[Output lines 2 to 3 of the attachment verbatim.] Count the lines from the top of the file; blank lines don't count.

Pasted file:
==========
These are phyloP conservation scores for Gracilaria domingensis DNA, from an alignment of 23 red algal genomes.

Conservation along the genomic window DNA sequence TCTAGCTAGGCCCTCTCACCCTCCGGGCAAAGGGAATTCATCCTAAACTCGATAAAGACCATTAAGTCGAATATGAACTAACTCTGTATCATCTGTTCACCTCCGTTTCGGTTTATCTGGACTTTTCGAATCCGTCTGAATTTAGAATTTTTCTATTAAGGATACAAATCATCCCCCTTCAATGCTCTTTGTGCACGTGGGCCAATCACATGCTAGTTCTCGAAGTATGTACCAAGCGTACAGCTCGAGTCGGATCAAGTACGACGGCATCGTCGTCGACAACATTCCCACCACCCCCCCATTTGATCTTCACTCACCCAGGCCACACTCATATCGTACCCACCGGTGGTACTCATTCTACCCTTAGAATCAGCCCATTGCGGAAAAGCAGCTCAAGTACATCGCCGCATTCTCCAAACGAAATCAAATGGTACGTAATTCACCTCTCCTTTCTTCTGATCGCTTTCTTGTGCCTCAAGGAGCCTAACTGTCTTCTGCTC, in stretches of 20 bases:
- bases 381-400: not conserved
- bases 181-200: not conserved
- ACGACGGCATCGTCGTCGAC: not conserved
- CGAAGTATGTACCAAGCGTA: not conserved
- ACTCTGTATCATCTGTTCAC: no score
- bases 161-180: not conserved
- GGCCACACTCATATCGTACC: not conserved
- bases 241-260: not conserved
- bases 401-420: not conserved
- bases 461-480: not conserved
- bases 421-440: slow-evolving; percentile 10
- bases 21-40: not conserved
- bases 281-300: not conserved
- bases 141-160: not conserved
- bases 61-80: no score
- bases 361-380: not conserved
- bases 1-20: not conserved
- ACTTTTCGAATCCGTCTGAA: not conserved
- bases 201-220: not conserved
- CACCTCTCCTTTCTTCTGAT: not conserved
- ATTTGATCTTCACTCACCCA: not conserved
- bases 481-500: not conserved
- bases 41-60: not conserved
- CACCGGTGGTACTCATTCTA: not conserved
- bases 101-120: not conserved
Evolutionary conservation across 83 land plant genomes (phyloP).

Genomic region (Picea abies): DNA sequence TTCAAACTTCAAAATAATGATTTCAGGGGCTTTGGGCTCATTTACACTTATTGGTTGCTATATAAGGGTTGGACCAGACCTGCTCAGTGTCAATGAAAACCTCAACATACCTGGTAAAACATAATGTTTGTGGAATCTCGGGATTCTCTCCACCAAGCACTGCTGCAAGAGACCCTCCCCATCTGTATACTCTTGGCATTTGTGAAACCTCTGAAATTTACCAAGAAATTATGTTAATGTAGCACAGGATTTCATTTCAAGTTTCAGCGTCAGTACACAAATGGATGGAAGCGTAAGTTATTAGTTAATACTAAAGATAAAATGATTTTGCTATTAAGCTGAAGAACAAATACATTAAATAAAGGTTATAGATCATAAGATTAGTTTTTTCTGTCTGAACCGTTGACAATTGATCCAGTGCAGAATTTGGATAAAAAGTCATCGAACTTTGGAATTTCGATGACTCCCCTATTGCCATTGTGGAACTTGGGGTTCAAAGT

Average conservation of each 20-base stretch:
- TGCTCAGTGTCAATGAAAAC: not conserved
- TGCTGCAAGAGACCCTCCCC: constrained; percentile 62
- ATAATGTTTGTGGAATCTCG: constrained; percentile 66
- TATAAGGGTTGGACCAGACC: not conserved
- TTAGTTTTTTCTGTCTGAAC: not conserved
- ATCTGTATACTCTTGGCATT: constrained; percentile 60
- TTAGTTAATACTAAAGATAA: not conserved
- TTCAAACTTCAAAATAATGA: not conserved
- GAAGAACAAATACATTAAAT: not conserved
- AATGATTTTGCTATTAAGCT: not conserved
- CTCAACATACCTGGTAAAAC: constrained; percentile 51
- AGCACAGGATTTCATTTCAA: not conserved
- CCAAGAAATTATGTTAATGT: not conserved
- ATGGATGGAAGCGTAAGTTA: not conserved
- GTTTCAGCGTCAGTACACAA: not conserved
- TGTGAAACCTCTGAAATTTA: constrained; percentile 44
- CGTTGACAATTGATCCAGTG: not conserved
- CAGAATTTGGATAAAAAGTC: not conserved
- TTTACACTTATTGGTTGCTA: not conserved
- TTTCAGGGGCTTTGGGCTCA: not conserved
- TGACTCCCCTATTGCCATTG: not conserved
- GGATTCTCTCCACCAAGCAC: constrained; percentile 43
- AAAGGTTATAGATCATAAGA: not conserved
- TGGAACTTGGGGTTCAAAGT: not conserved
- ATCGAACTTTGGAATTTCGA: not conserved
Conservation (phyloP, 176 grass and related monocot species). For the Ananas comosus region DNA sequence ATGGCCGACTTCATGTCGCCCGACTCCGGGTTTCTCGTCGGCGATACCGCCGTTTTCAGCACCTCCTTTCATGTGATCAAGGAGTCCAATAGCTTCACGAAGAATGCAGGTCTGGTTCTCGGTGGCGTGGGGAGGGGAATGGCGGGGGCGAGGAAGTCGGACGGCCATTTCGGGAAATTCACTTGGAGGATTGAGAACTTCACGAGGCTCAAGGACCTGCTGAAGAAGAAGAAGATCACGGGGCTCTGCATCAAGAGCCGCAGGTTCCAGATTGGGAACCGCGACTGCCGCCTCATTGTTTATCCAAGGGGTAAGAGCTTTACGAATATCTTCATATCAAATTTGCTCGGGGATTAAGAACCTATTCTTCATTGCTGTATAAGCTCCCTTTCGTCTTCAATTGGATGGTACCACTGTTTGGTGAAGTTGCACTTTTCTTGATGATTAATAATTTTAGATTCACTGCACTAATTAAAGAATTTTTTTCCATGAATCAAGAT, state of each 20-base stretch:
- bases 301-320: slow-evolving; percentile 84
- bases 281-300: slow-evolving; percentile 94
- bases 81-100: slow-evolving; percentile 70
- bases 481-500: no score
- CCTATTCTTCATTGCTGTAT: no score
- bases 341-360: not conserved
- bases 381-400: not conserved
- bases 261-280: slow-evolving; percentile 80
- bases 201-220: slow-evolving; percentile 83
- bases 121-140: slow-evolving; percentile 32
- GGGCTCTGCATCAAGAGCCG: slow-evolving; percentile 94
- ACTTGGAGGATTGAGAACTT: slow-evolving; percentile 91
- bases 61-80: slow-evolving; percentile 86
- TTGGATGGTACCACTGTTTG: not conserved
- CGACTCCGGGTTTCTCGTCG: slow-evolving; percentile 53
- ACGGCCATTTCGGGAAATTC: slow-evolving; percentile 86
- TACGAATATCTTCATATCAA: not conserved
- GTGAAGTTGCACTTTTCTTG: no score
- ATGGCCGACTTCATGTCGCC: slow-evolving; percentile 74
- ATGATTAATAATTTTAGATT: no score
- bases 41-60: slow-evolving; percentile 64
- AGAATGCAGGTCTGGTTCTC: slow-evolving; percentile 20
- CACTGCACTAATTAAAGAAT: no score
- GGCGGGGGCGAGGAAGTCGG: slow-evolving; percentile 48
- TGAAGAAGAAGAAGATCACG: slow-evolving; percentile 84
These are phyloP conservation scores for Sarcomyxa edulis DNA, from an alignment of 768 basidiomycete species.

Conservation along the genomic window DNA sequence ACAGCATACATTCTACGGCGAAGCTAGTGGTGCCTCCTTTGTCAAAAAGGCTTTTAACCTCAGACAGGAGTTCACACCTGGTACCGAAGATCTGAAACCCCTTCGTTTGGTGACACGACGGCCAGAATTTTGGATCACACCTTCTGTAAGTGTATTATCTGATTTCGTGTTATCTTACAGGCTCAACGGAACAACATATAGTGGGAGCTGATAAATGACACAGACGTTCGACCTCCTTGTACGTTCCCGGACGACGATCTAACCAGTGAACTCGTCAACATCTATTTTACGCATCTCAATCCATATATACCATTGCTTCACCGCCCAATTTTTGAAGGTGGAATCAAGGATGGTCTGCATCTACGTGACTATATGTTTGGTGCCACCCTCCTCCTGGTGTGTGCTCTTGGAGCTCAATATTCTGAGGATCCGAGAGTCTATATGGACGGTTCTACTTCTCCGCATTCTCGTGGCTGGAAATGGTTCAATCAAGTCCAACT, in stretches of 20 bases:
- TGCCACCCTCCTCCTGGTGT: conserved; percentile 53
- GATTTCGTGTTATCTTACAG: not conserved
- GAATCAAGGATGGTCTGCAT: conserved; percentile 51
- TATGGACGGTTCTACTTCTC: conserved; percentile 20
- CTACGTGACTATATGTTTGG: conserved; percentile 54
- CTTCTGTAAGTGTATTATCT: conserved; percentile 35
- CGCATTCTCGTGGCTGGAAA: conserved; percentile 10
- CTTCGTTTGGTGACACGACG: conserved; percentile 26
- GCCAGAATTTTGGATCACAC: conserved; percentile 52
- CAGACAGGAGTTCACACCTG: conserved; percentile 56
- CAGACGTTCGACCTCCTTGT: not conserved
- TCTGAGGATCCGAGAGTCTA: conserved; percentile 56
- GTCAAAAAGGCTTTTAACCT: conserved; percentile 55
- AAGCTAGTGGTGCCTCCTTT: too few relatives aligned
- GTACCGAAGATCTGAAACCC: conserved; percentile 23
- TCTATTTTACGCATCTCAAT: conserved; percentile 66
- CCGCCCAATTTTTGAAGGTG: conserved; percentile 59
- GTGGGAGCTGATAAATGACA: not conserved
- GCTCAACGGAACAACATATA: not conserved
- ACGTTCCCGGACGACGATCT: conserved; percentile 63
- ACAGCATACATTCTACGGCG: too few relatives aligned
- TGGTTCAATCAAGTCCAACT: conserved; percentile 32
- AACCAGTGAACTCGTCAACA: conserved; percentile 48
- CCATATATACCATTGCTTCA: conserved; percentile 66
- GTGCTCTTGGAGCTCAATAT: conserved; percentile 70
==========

Conservation along the genomic window DNA sequence TCTAGCTAGGCCCTCTCACCCTCCGGGCAAAGGGAATTCATCCTAAACTCGATAAAGACCATTAAGTCGAATATGAACTAACTCTGTATCATCTGTTCACCTCCGTTTCGGTTTATCTGGACTTTTCGAATCCGTCTGAATTTAGAATTTTTCTATTAAGGATACAAATCATCCCCCTTCAATGCTCTTTGTGCACGTGGGCCAATCACATGCTAGTTCTCGAAGTATGTACCAAGCGTACAGCTCGAGTCGGATCAAGTACGACGGCATCGTCGTCGACAACATTCCCACCACCCCCCCATTTGATCTTCACTCACCCAGGCCACACTCATATCGTACCCACCGGTGGTACTCATTCTACCCTTAGAATCAGCCCATTGCGGAAAAGCAGCTCAAGTACATCGCCGCATTCTCCAAACGAAATCAAATGGTACGTAATTCACCTCTCCTTTCTTCTGATCGCTTTCTTGTGCCTCAAGGAGCCTAACTGTCTTCTGCTC, in stretches of 20 bases:
- bases 381-400: not conserved